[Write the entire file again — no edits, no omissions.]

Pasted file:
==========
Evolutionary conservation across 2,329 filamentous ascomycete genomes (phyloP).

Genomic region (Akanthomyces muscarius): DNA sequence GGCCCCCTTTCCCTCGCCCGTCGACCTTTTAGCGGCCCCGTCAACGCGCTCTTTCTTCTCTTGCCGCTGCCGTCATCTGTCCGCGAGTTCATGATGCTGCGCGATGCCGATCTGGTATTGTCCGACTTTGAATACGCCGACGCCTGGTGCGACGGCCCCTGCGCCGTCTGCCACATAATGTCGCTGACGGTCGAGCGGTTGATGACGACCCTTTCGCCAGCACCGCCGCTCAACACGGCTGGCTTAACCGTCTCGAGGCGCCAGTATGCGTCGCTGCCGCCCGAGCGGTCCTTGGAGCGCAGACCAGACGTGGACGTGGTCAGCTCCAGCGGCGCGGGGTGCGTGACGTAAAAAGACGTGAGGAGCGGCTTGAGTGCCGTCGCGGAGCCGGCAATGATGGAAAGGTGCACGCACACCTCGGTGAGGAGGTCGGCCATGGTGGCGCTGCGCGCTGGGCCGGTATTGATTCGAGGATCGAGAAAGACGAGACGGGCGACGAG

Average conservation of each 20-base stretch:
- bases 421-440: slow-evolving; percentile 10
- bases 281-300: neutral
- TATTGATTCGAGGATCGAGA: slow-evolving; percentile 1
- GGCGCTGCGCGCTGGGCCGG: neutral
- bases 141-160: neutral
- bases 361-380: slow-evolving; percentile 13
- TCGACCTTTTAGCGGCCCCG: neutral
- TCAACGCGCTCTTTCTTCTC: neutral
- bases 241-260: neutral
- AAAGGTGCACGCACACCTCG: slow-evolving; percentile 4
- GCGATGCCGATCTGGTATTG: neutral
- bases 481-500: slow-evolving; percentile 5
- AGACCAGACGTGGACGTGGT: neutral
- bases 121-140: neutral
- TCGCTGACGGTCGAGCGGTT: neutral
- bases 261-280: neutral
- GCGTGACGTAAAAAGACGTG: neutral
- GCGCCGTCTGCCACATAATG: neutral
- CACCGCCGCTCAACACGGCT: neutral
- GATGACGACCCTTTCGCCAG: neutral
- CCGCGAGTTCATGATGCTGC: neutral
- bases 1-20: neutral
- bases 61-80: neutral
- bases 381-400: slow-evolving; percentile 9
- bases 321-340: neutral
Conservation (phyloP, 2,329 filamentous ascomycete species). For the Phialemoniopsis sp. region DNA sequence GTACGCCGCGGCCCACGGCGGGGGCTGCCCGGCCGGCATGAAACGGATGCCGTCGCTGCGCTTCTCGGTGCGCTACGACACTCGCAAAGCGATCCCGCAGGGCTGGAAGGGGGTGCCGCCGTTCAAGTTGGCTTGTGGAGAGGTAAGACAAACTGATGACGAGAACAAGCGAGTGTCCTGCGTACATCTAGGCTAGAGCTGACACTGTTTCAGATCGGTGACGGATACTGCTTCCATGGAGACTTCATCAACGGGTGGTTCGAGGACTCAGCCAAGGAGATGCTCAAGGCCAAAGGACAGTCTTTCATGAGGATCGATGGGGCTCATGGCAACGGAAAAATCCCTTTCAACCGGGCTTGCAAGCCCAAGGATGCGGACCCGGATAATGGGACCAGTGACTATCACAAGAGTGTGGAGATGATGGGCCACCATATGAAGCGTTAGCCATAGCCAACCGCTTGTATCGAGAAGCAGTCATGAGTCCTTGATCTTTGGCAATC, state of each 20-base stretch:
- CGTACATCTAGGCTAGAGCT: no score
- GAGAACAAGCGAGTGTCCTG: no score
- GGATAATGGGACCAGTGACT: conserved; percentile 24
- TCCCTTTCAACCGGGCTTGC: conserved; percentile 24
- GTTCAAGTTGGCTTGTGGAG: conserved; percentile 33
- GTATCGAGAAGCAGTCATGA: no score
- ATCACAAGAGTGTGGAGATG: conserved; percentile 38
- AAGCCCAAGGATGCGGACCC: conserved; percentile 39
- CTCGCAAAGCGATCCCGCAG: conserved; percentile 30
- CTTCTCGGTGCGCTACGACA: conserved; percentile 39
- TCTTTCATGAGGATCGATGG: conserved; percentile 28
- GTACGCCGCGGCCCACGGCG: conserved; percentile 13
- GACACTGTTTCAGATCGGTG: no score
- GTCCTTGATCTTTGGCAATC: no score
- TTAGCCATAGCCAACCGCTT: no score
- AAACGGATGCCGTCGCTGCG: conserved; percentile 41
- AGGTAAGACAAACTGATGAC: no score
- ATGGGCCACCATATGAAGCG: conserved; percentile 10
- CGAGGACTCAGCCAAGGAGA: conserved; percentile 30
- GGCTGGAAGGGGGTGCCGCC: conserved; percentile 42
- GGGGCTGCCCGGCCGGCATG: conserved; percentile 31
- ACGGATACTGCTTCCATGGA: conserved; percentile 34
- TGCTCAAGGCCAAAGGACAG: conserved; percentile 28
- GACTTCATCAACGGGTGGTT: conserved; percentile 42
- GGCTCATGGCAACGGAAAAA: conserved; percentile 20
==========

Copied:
Evolutionary conservation across 2,329 filamentous ascomycete genomes (phyloP).

Genomic region (Akanthomyces muscarius): DNA sequence GGCCCCCTTTCCCTCGCCCGTCGACCTTTTAGCGGCCCCGTCAACGCGCTCTTTCTTCTCTTGCCGCTGCCGTCATCTGTCCGCGAGTTCATGATGCTGCGCGATGCCGATCTGGTATTGTCCGACTTTGAATACGCCGACGCCTGGTGCGACGGCCCCTGCGCCGTCTGCCACATAATGTCGCTGACGGTCGAGCGGTTGATGACGACCCTTTCGCCAGCACCGCCGCTCAACACGGCTGGCTTAACCGTCTCGAGGCGCCAGTATGCGTCGCTGCCGCCCGAGCGGTCCTTGGAGCGCAGACCAGACGTGGACGTGGTCAGCTCCAGCGGCGCGGGGTGCGTGACGTAAAAAGACGTGAGGAGCGGCTTGAGTGCCGTCGCGGAGCCGGCAATGATGGAAAGGTGCACGCACACCTCGGTGAGGAGGTCGGCCATGGTGGCGCTGCGCGCTGGGCCGGTATTGATTCGAGGATCGAGAAAGACGAGACGGGCGACGAG

Average conservation of each 20-base stretch:
- bases 421-440: slow-evolving; percentile 10
- bases 281-300: neutral
- TATTGATTCGAGGATCGAGA: slow-evolving; percentile 1
- GGCGCTGCGCGCTGGGCCGG: neutral
- bases 141-160: neutral
- bases 361-380: slow-evolving; percentile 13
- TCGACCTTTTAGCGGCCCCG: neutral
- TCAACGCGCTCTTTCTTCTC: neutral
- bases 241-260: neutral
- AAAGGTGCACGCACACCTCG: slow-evolving; percentile 4
- GCGATGCCGATCTGGTATTG: neutral
- bases 481-500: slow-evolving; percentile 5
- AGACCAGACGTGGACGTGGT: neutral
- bases 121-140: neutral
- TCGCTGACGGTCGAGCGGTT: neutral
- bases 261-280: neutral
- GCGTGACGTAAAAAGACGTG: neutral
- GCGCCGTCTGCCACATAATG: neutral
- CACCGCCGCTCAACACGGCT: neutral
- GATGACGACCCTTTCGCCAG: neutral
- CCGCGAGTTCATGATGCTGC: neutral
- bases 1-20: neutral
- bases 61-80: neutral
- bases 381-400: slow-evolving; percentile 9
- bases 321-340: neutral
Conservation (phyloP, 2,329 filamentous ascomycete species). For the Phialemoniopsis sp. region DNA sequence GTACGCCGCGGCCCACGGCGGGGGCTGCCCGGCCGGCATGAAACGGATGCCGTCGCTGCGCTTCTCGGTGCGCTACGACACTCGCAAAGCGATCCCGCAGGGCTGGAAGGGGGTGCCGCCGTTCAAGTTGGCTTGTGGAGAGGTAAGACAAACTGATGACGAGAACAAGCGAGTGTCCTGCGTACATCTAGGCTAGAGCTGACACTGTTTCAGATCGGTGACGGATACTGCTTCCATGGAGACTTCATCAACGGGTGGTTCGAGGACTCAGCCAAGGAGATGCTCAAGGCCAAAGGACAGTCTTTCATGAGGATCGATGGGGCTCATGGCAACGGAAAAATCCCTTTCAACCGGGCTTGCAAGCCCAAGGATGCGGACCCGGATAATGGGACCAGTGACTATCACAAGAGTGTGGAGATGATGGGCCACCATATGAAGCGTTAGCCATAGCCAACCGCTTGTATCGAGAAGCAGTCATGAGTCCTTGATCTTTGGCAATC, state of each 20-base stretch:
- CGTACATCTAGGCTAGAGCT: no score
- GAGAACAAGCGAGTGTCCTG: no score
- GGATAATGGGACCAGTGACT: conserved; percentile 24
- TCCCTTTCAACCGGGCTTGC: conserved; percentile 24
- GTTCAAGTTGGCTTGTGGAG: conserved; percentile 33
- GTATCGAGAAGCAGTCATGA: no score
- ATCACAAGAGTGTGGAGATG: conserved; percentile 38
- AAGCCCAAGGATGCGGACCC: conserved; percentile 39
- CTCGCAAAGCGATCCCGCAG: conserved; percentile 30
- CTTCTCGGTGCGCTACGACA: conserved; percentile 39
- TCTTTCATGAGGATCGATGG: conserved; percentile 28
- GTACGCCGCGGCCCACGGCG: conserved; percentile 13
- GACACTGTTTCAGATCGGTG: no score
- GTCCTTGATCTTTGGCAATC: no score
- TTAGCCATAGCCAACCGCTT: no score
- AAACGGATGCCGTCGCTGCG: conserved; percentile 41
- AGGTAAGACAAACTGATGAC: no score
- ATGGGCCACCATATGAAGCG: conserved; percentile 10
- CGAGGACTCAGCCAAGGAGA: conserved; percentile 30
- GGCTGGAAGGGGGTGCCGCC: conserved; percentile 42
- GGGGCTGCCCGGCCGGCATG: conserved; percentile 31
- ACGGATACTGCTTCCATGGA: conserved; percentile 34
- TGCTCAAGGCCAAAGGACAG: conserved; percentile 28
- GACTTCATCAACGGGTGGTT: conserved; percentile 42
- GGCTCATGGCAACGGAAAAA: conserved; percentile 20